Facebook launches Singapore fact-checking as threat of fake news legislation looms

As the debate around Singapore’s fake news legislation grows heated, Facebook has announced the extension of its fact-checking service in the country and committed to de-prioritising or curtailing false stories and posts.

The social networking site, which had a key role to play in the debate around the need for fake news laws, said that Singapore would join Australia, India, Indonesia and the Philippines in coming under the purview of its fact-checking services powered by Agence France-Presse.  

Stories in English, Mandarin and Malay would be subject to monitoring by a dedicated AFP resource in Singapore coordinating with a regional team in Hong Kong, supported by a global network of fact-checkers, it said.

The criteria for checking would be editorial interest, the extent to which it was shared and whether it has entered public debate.

Stories passed on to AFP by Facebook, flagged by its own user community and by its algorithm, would be rated by the news organisation. Content that was deemed either false, or a mixture of truth and falsehood, or a misleading headline would have its distribution curtailed.

Additionally Facebook said in a statement: “This program is in line with Facebook’s three-part framework to improve the quality and
authenticity of stories in the News Feed. When third-party fact-checkers write articles about a piece of content, Facebook will show these in Related Articles immediately below the story in News Feed.

“Page Admins and people on Facebook will also receive notifications if they try to share a post or have shared one in the past that’s been determined to be false, empowering people to decide for themselves what to read, trust, and share.”

Facebook had previously drawn a line against becoming arbiters of truth and claimed it would only remove content that leads to voter suppression or incited violence. This had traditionally been a bone of contention, resulting in proposed fake news legislation taking a hardline on removing content and on the profitability of platforms that do not comply with takedown notifications.  

In the meantime, Singapore’s fake news laws which are up for discussion in Parliament next Monday were at the centre of heated debate throughout this week.

There have been changes suggested by three nominated members of parliament (MPs appointed by the president unaffiliated to any political party), supported by legal experts.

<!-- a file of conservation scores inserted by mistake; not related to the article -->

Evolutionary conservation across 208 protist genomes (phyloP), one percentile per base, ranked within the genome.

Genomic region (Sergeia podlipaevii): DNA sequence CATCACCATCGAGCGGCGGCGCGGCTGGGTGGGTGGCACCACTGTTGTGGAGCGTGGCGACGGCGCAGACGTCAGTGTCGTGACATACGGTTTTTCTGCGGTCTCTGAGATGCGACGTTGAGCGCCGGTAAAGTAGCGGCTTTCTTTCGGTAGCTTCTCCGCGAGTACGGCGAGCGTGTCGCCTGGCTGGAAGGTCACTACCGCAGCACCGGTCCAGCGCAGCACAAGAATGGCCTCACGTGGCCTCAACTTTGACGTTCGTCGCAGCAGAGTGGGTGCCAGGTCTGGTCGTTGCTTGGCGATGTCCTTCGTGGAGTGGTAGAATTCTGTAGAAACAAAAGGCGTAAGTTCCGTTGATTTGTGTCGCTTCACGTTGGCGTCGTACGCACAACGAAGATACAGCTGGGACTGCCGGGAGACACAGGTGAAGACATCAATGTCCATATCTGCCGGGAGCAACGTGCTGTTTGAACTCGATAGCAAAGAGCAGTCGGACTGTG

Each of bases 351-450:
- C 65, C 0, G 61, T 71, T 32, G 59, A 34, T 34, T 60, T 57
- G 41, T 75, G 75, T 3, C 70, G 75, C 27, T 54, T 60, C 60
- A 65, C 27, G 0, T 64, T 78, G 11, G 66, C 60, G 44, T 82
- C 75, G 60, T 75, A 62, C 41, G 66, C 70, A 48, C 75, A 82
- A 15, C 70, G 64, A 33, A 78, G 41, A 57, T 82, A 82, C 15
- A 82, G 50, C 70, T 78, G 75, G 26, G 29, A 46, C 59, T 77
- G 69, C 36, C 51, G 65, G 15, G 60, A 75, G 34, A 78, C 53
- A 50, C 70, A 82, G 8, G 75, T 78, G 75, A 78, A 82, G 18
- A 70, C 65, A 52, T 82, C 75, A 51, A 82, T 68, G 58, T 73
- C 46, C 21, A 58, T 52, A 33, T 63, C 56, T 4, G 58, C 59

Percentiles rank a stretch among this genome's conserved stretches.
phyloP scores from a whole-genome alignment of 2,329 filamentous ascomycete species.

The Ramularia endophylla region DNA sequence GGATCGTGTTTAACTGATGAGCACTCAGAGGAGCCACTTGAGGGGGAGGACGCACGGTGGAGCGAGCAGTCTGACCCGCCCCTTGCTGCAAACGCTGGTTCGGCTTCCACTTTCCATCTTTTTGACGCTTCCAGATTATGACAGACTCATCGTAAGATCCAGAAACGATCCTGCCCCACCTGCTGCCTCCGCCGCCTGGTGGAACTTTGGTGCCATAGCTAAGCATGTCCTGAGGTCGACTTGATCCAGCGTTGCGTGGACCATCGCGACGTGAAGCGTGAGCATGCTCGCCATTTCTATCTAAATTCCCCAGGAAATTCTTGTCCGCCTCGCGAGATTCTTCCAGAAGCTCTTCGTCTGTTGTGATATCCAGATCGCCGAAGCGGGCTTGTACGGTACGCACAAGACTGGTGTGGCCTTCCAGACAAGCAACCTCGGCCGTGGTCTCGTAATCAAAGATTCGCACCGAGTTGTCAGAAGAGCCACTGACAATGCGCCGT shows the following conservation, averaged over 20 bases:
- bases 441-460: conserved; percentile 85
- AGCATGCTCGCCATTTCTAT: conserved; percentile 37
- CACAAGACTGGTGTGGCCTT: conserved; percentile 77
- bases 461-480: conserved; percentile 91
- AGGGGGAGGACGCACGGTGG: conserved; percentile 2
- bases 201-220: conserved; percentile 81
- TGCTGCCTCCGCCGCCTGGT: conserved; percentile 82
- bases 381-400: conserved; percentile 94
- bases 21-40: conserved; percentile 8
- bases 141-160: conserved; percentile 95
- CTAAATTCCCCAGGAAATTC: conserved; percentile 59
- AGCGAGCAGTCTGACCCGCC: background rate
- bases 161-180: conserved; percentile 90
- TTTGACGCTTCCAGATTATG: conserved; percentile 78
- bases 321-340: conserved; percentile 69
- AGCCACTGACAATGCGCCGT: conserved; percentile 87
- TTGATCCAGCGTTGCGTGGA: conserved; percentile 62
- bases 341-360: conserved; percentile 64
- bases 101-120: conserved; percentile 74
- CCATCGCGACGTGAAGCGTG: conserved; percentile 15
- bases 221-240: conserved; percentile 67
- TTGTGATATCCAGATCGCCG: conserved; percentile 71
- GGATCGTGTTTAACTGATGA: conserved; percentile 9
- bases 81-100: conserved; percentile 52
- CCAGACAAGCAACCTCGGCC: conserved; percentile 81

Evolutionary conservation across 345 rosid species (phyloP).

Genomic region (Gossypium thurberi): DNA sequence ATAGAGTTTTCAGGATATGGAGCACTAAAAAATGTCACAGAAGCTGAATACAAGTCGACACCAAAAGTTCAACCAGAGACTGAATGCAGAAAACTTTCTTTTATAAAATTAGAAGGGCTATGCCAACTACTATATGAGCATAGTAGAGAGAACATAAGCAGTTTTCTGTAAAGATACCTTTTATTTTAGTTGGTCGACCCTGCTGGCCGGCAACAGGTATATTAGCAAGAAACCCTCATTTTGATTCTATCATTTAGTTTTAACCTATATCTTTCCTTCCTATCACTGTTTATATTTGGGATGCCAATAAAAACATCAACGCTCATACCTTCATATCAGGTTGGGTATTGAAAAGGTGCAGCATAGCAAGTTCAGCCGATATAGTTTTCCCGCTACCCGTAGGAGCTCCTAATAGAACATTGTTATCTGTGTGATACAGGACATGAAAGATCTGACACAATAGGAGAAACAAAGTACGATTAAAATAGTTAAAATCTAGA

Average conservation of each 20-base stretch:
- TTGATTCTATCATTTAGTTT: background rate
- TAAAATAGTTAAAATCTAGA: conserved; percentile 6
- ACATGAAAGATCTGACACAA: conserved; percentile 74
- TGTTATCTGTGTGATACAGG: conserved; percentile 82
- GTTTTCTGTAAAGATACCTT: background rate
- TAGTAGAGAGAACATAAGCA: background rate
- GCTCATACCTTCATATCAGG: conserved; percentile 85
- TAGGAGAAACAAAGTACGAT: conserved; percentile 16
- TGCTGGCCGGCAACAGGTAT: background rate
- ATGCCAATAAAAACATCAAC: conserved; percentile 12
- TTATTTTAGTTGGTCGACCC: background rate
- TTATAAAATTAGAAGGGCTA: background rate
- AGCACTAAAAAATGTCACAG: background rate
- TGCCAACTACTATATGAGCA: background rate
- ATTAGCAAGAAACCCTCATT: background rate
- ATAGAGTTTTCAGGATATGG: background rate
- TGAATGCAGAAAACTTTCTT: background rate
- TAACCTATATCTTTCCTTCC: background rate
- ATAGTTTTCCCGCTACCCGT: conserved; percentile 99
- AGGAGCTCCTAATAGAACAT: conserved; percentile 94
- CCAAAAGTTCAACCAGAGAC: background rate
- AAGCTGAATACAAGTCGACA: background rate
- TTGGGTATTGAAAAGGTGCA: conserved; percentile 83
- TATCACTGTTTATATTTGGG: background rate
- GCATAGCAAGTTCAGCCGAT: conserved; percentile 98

In a joint statement three NMPs – Anthea Ong, Irene Quay and Walter Theseira – agreed about the necessity for legislation against fake news, but expressed their misgivings about the bill in its current form. They said: “Many in Singapore and globally have expressed concern that the bill grants the executive far-reaching powers to control online communications.

“We share these concerns, as such tools could be used by the executive and future governments to suppress or chill debate and expression for political purposes. The question is: how do we mitigate such concerns, while ensuring that government has the ability to deal with the full range of threats posed by deliberate online falsehoods?”

The amendments suggested by them included: “A clause that sets out key principles that guide the exercise of powers under the Act; requirements that any directions issued are publicly justified; requirements that the appeals process is expedited; and the creation of an independent council to monitor online falsehoods and provide routine oversight on the use of executive powers under the Act.”

The full joint statement can be read here

This was further supported by senior counsel Harpreet Singh Nehal of law firm Clifford Chance who pointed to the wide definition of “”false statement of fact” and a Minister’s determination of “public interest”. He said: “These requirements set a very low bar for a Minister’s exercise of the extensive powers under the Bill.”

In response to Singh’s statements, Law Minister K Shanmugam’s press secretary issued a counterpoint that argued the legislation narrows the government’s powers instead of expanding them: “The powers proposed to be given to the government under the Bill, and the public interest grounds on which the government can exercise its powers, are actually narrower than the Government’s existing powers.”


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